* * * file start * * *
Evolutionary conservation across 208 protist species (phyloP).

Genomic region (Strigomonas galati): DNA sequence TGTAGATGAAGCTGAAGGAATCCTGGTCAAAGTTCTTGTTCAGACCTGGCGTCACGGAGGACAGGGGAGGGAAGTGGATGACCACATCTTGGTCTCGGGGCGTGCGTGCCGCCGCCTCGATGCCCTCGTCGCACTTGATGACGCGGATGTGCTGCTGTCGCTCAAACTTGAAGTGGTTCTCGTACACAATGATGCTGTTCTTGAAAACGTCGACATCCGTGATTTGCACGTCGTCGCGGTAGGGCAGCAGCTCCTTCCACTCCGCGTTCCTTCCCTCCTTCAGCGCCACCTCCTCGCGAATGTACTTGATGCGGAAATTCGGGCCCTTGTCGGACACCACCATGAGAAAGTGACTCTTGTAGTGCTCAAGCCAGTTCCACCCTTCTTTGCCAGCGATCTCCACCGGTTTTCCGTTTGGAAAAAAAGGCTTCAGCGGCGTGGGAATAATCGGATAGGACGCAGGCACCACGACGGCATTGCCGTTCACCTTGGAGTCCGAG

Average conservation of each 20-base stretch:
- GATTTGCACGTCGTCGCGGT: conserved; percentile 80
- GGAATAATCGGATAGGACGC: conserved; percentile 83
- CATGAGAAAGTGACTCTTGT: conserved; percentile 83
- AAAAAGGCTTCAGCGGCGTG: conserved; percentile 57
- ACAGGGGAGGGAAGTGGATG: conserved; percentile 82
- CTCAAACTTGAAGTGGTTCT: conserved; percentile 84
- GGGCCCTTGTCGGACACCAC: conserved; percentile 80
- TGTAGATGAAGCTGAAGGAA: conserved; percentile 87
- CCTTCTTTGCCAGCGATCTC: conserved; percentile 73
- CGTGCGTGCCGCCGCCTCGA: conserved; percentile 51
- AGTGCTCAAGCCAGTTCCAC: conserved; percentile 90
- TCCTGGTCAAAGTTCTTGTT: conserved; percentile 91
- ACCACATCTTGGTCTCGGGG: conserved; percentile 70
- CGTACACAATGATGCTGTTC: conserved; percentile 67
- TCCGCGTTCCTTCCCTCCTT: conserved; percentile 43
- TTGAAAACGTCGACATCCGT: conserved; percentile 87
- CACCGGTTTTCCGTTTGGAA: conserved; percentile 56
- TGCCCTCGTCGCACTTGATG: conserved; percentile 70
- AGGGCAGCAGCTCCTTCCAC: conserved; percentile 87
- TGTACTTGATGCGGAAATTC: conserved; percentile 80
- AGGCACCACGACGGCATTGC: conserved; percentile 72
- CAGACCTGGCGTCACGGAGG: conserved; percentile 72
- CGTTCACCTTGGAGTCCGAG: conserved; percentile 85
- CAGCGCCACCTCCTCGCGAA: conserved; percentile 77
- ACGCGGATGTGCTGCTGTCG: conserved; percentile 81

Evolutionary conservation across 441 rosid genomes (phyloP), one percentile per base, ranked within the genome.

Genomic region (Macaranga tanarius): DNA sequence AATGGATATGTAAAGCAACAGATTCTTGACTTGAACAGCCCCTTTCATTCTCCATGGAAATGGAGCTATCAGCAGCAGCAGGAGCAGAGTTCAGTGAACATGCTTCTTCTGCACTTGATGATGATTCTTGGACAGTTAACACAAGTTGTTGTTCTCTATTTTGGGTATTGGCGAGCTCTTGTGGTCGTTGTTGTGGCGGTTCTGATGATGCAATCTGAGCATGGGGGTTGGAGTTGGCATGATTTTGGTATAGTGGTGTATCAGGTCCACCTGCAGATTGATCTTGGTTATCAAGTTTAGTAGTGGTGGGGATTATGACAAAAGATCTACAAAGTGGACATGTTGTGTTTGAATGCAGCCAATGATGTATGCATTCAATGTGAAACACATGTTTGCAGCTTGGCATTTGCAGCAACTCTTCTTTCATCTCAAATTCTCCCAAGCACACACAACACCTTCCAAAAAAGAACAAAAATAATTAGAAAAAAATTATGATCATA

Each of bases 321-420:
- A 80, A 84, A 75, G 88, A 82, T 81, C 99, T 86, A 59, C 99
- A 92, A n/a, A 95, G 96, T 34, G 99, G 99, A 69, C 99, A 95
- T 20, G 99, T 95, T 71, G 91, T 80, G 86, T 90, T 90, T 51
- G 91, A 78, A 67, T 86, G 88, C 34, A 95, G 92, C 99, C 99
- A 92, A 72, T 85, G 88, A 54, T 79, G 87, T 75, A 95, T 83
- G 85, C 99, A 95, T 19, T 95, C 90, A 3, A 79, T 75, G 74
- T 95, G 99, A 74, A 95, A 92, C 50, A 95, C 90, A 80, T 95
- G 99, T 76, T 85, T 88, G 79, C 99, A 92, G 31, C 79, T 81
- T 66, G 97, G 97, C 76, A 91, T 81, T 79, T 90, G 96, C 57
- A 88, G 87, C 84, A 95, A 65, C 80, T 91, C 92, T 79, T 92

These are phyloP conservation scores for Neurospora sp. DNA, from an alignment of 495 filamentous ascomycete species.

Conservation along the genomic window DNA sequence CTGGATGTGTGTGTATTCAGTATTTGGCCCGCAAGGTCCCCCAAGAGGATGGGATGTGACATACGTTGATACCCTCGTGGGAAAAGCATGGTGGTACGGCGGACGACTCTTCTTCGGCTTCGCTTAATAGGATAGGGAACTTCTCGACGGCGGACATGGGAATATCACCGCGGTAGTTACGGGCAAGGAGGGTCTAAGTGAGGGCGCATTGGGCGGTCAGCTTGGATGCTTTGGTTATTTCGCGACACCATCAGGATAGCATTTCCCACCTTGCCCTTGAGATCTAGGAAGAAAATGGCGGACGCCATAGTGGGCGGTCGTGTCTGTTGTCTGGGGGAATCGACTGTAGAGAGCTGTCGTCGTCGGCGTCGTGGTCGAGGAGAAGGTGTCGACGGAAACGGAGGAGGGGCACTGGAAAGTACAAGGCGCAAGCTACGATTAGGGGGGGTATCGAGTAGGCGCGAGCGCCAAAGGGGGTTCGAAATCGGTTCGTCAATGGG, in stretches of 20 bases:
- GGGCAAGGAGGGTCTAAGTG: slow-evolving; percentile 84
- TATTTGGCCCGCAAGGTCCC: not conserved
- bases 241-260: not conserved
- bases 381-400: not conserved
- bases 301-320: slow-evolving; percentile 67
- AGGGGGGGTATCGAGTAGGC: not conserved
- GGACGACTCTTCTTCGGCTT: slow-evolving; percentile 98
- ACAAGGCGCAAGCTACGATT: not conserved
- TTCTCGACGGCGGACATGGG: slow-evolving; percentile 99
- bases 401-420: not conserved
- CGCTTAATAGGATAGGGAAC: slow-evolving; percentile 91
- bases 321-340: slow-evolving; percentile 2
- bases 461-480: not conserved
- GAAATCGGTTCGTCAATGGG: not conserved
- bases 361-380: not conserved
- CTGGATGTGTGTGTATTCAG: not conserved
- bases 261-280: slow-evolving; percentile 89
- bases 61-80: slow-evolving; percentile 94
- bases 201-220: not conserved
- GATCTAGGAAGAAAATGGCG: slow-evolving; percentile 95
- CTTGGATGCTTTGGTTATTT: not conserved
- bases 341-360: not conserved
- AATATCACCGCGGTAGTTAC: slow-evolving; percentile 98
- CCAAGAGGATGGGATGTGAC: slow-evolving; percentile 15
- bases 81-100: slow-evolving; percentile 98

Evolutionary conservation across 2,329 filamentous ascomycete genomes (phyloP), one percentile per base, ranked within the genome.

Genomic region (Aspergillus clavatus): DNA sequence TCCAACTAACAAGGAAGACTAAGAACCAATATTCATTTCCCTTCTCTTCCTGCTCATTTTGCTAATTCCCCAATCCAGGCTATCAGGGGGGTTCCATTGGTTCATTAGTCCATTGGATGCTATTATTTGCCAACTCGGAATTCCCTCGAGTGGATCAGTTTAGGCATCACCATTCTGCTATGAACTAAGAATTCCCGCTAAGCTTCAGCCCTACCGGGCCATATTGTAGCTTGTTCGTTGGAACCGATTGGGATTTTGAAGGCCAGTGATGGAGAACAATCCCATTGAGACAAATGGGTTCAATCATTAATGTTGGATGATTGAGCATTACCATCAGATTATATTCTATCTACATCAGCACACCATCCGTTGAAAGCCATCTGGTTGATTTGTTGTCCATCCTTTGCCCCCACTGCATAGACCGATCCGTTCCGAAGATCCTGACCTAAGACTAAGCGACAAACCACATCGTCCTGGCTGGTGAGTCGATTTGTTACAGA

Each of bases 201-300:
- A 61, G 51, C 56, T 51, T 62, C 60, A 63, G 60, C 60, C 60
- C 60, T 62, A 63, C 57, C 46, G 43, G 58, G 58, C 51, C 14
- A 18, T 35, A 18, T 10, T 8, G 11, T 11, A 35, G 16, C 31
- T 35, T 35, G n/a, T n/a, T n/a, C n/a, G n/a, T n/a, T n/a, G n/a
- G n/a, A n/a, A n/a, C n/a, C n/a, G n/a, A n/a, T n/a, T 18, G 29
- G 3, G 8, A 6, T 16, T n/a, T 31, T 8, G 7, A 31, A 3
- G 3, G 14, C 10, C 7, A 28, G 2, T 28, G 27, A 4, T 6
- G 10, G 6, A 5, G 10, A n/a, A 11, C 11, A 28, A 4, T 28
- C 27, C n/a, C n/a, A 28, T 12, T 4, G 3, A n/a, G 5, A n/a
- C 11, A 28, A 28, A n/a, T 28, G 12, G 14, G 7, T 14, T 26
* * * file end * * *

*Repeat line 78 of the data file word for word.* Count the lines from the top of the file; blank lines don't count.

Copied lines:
- G 3, G 14, C 10, C 7, A 28, G 2, T 28, G 27, A 4, T 6